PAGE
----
So often in my new experiences complexity is the selling point, the starting point, and/or the proof of your value. People (customers) don’t share this vision. People are intelligent but must be set free to construct the level of complexity they are comfortable with, or need.

Complexity isn’t designed but rather rises spontaneously through self-organisation. Start with basic or simple interactions and allow more complex behaviours or patterns to emerge.
From an old project proposal, source is likely from theory of emergence.

No medium has managed to reach the status of genuine artistry without offending some of its audience some of the time. Even under the user-friendly dictates of interface design, you can’t make art without a good measure of alienation.
Steven Johnson, Interface Culture (HarperEdge, 1997)

More choice equals more choice

My current projects all involve dealing with issues of featureitis, software with simple uses, but with a monstrous amount of controls and options. It’s well designed software created by brilliant nice people, but many have fallen into the belief that more UI controls, more options, more visible data, somehow makes software more desirable. This is of course a long held problem, routed not just in software (ala. Microsoft Windows) but in Western Society herself. As far as interface design is concerned, I know from experience, more choice as a feature seldom works, as complexity leads to more complexity, more choice leads to dissatisfaction.

Neil Turner summarises some of Barry Schwartz’s thinking in answering the question:

Is lots of choice a good thing?

You see it turns out whilst people will invariably ask for more choice, lots of choice is not really a good thing for the following reasons:

  • More choice means more options for people to consider, and a greater cognitive workload to do so, as all the different options are weighed up and evaluated.
  • With lots of choice the burden of responsibility is placed on the person making the choice, rather than those drawing up the choices. If a bad choice is made it’s because someone chose the wrong option, not because a poor set of options were made available.
  • More choice means greater expectations, and a greater probably of not meeting those expectations. With so many options available, people will expect there to be one that is exactly what is need, and will no doubt be disappointed when they don’t choose it.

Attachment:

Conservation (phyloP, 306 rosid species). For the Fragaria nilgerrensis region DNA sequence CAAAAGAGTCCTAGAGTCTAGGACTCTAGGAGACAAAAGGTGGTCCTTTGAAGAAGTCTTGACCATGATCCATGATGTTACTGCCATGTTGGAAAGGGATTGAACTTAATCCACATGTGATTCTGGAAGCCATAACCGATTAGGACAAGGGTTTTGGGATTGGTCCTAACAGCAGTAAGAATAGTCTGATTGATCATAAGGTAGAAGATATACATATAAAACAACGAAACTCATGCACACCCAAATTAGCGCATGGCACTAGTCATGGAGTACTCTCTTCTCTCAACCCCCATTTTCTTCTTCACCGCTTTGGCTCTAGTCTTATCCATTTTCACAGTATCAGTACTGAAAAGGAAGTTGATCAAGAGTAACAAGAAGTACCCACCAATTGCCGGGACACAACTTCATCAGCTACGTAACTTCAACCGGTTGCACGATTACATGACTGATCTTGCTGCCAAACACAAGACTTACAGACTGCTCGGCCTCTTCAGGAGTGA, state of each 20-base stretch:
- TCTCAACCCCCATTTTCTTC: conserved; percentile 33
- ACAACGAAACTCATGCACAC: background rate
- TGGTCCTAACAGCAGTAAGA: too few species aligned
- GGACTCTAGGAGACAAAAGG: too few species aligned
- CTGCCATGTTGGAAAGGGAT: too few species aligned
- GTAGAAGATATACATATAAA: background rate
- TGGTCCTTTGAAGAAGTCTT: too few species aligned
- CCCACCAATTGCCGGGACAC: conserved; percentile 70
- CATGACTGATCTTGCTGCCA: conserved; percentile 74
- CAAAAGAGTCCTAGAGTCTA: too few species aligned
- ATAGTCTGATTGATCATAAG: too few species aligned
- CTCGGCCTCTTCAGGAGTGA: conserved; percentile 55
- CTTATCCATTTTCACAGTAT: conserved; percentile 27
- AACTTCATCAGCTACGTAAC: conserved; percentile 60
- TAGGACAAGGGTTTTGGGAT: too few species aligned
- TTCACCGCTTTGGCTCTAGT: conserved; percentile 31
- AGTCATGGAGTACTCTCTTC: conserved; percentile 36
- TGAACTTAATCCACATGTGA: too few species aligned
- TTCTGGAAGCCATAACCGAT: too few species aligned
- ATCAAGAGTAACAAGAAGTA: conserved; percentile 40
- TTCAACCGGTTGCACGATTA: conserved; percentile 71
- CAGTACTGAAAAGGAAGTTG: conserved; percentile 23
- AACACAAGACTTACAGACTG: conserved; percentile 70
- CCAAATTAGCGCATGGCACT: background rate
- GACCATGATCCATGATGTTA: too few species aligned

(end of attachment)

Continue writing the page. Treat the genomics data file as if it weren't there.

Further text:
• More choice means less engagement.Sometimes people would rather not take part, than have to go through a million and one different options. For example, an interesting study showed that for every 10 investment funds that an employer offered for their pension scheme (e.g. 10, 20, 30, 40 different funds, and so on), uptake fell by 2%. Employees were put off participating because they didn’t want to have to select from so many different options.
  • The paradox of choice and why I stopped using Spotify

Ideally, we would focus entirely on those features or controls that users need to accomplish their goals while deleting our through perhaps progressive disclosure keep all the complexity hidden from all but the most advanced user. My experience is that that is far more difficult than it ought to be but its a challenge worth engaging in.

Below is a ted talk where Psychologist Barry Schwartz takes aim at a central tenet of western societies: freedom of choice. In Schwartz’s estimation, choice has made us not freer but more paralyzed, not happier but more dissatisfied.

It’s not strategy

Michael Bierut, a respected visual designer, said this about luck during an interview with Adaptive Path founder Peter Merholz:

“It’s a dirty secret that much of what we admire in the design world is a byproduct not of ‘strategy’ but of common sense, taste, and luck. Some clients are too unnerved by ambiguity to accept this and create gargantuan superstructures of bullshit to provide a sense of security.”

From Mental Models by Indi Young